All images © by Roberto Piperno, owner of the domain. Write to firstname.lastname@example.org. Text edited by Rosamie Moore.
Page revised in June 2009.
S. Maria in Campitelli (Book 6) (Map C3) (Day 5) (View C8) (Rione Campitelli) and (Rione Sant'Angelo)
The official name of the church was S. Maria in Portico in Campitelli, which the Romans shortened slightly. Campitelli derives from Capitolium the Latin name of the nearby Campidoglio hill. Piazza di Campitelli, the square where the church is located, was very close to Piazza Montanara, a busy and rather infamous area of Rome, but (as shown in the plate) it had a quite different atmosphere. This was because of the imposing church, the monasteries which flanked it and on the opposite side a series of palaces belonging to noble families (although not the most prominent ones).
The view is taken from the green dot in the small 1748 map here below. In the description below the plate Vasi made reference to: 1) Monastery adjoining the church; 2) Palazzi Serlupi, Patrizi, Paluzzi e Capizucchi; 3) Street leading to Piazza Montanara. The small map shows also the exact location of 4) Palazzo Paluzzi Serlupi, 5) Casa di Flaminio Ponzio and 6) S. Rita da Cascia. The dotted line in the small map delineates the border between Rione Sant'Angelo (left) and Rione Campitelli (right).
The square is still very quiet with perhaps too many parked cars; while its two long sides are unchanged, the end of the square is quite different. In the 1930s the buildings at the foot of the hill were pulled down and today one can see the trees of Monte Caprino, the southern peak of Campidoglio. In addition Casa di Flaminio Ponzio and Chiesa di S. Rita were "relocated" at the end of Piazza di Campitelli.
S. Maria in Campitelli
S. Maria in Campitelli was built at the expense of the citizens of Rome in honour of a miraculous image of the Virgin which halted a pestilence in 1656. The image was kept in the church of the nearby Spedale di S. Galla. The Senate of Rome and Pope Alexander VII felt that the image deserved a better setting and financed the building of a new church. That explains why the coat of arms of the City of Rome was placed at the top of the fašade (it is shown in the background of this page).
The church was designed by Carlo Rainaldi: its fašade is remarkable for its light and shadow and for the extensive use of columns and pillars.
The structure of the church can be appreciated from the nearby hill: it is made of two distinct parts: first a Greek-cross building with large chapels and then a circular shrine covered by a dome.
The interior is marked by gigantic columns which seem an anticipation of Neoclassicism, whereas the main altar and the apse show the influence of works by Gian Lorenzo Bernini (the baldaquin and the Chair of St. Peter in S. Pietro).
The Orsini family, who had their palace near Piazza Montanara, were among the benefactors of S. Maria in Campitelli; they promoted the construction of a church by the same name (S. Maria in Portico) in Naples, which contains a copy of the sacred image.
The chapels were decorated by some of the best artists of the period. The decoration of the main altar was designed and executed by artists who often worked for Gian Lorenzo Bernini (Ercole Ferrata, Melchiorre CaffÓ and Giovanni Paolo Schor).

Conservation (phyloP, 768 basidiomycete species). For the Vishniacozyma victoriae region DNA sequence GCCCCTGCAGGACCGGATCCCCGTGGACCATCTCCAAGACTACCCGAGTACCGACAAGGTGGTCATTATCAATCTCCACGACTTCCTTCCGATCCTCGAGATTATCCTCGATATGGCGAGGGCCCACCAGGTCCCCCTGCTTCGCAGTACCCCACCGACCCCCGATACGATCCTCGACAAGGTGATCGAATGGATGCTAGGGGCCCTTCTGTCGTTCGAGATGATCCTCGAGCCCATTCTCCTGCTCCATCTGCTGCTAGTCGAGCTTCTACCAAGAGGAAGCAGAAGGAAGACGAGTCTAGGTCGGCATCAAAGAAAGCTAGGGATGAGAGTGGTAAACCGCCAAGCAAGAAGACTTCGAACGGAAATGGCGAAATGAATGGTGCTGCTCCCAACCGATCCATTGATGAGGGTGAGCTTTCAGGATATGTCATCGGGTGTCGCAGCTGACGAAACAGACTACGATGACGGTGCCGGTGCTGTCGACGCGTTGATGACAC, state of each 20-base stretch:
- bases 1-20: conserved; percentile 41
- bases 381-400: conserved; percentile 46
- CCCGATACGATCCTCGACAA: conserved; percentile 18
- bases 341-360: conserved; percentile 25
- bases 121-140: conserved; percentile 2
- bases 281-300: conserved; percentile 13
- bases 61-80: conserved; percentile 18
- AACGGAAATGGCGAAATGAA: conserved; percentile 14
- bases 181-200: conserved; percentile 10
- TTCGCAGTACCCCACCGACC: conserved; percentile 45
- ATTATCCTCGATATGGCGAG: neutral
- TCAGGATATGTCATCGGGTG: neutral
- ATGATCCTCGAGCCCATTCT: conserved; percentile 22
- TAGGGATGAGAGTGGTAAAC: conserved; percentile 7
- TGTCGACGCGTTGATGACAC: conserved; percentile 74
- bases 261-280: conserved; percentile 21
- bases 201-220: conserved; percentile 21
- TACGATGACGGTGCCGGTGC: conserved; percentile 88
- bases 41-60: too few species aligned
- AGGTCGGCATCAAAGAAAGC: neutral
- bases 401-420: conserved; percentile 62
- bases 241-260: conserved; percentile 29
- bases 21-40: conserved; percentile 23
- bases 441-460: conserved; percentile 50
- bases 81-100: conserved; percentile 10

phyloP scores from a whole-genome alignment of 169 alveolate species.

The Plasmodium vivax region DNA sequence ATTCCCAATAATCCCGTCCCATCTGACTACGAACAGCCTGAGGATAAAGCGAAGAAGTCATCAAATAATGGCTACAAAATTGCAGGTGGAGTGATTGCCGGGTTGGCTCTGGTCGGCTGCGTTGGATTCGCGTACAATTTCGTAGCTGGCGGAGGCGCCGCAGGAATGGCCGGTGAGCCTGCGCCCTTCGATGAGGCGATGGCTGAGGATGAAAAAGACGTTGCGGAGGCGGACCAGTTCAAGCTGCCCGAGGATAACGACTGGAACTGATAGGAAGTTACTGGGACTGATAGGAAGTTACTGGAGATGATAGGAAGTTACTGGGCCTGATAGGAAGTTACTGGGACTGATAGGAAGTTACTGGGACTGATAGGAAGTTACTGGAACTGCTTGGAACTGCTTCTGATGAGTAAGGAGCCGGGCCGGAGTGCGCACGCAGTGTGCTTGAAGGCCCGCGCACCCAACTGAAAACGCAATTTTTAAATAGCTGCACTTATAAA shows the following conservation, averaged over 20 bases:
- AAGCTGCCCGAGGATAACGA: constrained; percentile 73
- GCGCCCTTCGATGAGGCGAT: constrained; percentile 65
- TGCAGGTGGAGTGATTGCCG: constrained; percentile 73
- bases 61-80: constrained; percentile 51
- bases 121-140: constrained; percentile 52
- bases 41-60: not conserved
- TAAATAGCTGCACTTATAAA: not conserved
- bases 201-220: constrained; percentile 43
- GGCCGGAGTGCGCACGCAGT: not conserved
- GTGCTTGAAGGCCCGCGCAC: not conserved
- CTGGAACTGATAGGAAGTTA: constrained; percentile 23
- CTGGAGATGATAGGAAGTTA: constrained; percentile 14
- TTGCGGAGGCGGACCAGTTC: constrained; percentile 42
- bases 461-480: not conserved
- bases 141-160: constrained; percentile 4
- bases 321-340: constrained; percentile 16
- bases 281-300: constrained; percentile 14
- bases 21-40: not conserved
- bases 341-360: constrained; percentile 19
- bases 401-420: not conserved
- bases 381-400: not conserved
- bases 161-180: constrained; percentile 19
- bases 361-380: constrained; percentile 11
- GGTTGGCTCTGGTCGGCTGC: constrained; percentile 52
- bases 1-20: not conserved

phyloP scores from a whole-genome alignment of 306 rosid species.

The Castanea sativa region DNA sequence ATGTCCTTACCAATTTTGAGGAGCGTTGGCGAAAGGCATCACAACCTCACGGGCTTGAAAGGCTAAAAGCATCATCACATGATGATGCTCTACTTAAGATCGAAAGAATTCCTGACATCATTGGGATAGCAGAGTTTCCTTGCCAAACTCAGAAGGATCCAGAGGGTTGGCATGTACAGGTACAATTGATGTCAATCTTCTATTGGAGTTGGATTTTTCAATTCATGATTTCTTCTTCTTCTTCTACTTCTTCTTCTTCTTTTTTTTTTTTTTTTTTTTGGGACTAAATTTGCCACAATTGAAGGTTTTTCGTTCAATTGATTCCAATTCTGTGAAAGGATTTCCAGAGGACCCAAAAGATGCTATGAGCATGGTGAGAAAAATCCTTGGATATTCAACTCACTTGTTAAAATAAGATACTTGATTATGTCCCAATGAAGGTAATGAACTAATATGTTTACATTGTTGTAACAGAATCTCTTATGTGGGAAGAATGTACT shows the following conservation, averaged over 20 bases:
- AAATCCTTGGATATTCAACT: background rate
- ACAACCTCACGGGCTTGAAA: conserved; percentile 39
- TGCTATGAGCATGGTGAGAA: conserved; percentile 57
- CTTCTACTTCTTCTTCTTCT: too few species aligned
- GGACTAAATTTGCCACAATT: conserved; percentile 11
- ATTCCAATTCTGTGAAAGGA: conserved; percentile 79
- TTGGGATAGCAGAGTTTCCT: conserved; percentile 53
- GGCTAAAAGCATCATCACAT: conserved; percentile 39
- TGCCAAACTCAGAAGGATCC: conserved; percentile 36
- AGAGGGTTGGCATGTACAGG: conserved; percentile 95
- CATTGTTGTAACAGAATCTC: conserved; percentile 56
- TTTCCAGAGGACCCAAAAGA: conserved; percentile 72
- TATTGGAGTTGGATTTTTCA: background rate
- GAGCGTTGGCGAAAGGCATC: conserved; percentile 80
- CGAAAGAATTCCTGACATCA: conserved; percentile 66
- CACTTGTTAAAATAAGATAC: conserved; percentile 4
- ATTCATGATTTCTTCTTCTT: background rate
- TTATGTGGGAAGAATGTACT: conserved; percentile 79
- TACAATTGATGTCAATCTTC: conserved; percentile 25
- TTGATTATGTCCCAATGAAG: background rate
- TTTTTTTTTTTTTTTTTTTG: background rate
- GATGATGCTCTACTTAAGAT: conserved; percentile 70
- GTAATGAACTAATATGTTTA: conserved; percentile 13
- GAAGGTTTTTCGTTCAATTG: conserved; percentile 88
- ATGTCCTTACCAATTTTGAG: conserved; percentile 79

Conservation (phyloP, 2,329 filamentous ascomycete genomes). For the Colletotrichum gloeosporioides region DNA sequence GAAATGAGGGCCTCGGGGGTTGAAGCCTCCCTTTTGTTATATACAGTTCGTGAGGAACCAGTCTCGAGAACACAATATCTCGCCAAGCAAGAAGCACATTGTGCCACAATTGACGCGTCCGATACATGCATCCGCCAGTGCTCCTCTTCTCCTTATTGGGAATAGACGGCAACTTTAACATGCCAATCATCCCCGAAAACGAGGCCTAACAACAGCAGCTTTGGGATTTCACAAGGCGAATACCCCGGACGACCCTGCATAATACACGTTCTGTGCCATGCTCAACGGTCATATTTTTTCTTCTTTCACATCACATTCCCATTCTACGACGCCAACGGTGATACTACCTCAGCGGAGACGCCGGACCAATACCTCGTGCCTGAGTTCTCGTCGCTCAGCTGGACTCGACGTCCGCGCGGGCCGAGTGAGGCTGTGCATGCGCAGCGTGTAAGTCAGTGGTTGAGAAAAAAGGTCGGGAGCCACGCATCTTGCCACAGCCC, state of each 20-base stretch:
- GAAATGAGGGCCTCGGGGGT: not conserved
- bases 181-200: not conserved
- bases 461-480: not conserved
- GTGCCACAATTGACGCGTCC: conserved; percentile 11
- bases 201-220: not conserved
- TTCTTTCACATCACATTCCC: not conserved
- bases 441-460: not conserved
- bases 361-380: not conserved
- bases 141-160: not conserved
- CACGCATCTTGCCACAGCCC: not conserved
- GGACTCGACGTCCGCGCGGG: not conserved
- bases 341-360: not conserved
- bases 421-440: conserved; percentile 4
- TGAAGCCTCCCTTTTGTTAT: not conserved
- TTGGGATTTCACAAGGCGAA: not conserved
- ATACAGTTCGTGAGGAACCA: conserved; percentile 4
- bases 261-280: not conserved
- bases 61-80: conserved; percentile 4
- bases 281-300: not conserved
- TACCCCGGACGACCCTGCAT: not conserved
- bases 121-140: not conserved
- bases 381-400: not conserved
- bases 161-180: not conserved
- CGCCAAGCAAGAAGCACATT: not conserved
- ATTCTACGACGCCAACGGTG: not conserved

Convento della Madre di Dio
The care of the church was assigned to a small order (Ordine dei Chierici Regolari della Madre di Dio) founded by St. John Leonardi (external link) and approved in 1621 by Pope Gregory XV. Its members resided in the two buildings flanking the church and its Curia Generalizia (the governing body) is still located in one of them (Palazzo Stati). The larger building is today divided into apartments. It has finely decorated windows which were designed in 1724 by Filippo Raguzzini and Carlo De Dominicis.
Palazzi Spinola Capizucchi and Paluzzi
Giacomo Della Porta designed the two palaces opposite the church known today as Palazzo Palazzo Capizzuchi (1580) and Palazzo Albertoni Spinola (1600), the latter was completed by Girolamo Rainaldi. The first floor windows of Palazzo Capizucchi were given a clearly baroque appearance in the XVIIth century .
Vasi makes reference also to Palazzo Paluzzi Serlupi, but this palace is not opposite the church, but in a corner of the square. It is now called Palazzo Caetani Lovatelli, although the fleurs-de-lys of its cornice are a reminder of the Serlupi. This building is also attributed to Giacomo della Porta.
The name of Giacomo della Porta is again mentioned for the design of the fountain, which was initially placed at the centre of the square, but in 1679 it was relocated in its current position. It is decorated with the coats of arms of families residing in the area, including the Capizucchi and the Albertoni. The monastery on the right side of the church included a small palace which still bears the name of Lorenzo Stati, its first owner.
Casa di Flaminio Ponzio
The late Renaissance palace at the end of the square was erected in the 1950s, but its fašade is original in the sense that it belonged to the house of the architect Flaminio Ponzio. This building was located in Via Alessandrina and it can be seen in the plate by Giuseppe Vasi covering S. Maria in Campo Corleo. In 1933 it was pulled down to open the large avenue linking Piazza Venezia with the Colosseum.
Excerpts from Giuseppe Vasi 1761 Itinerary related to this page:
Next plate in Book 6: S. Nicol˛ in Carcere
Next step in Day 5 itinerary: S. Angelo in Pescheria
Next step in your tour of Rione Sant'Angelo: S. Angelo in Pescheria
Next step in your tour of Rione Campitelli: Piazza Montanara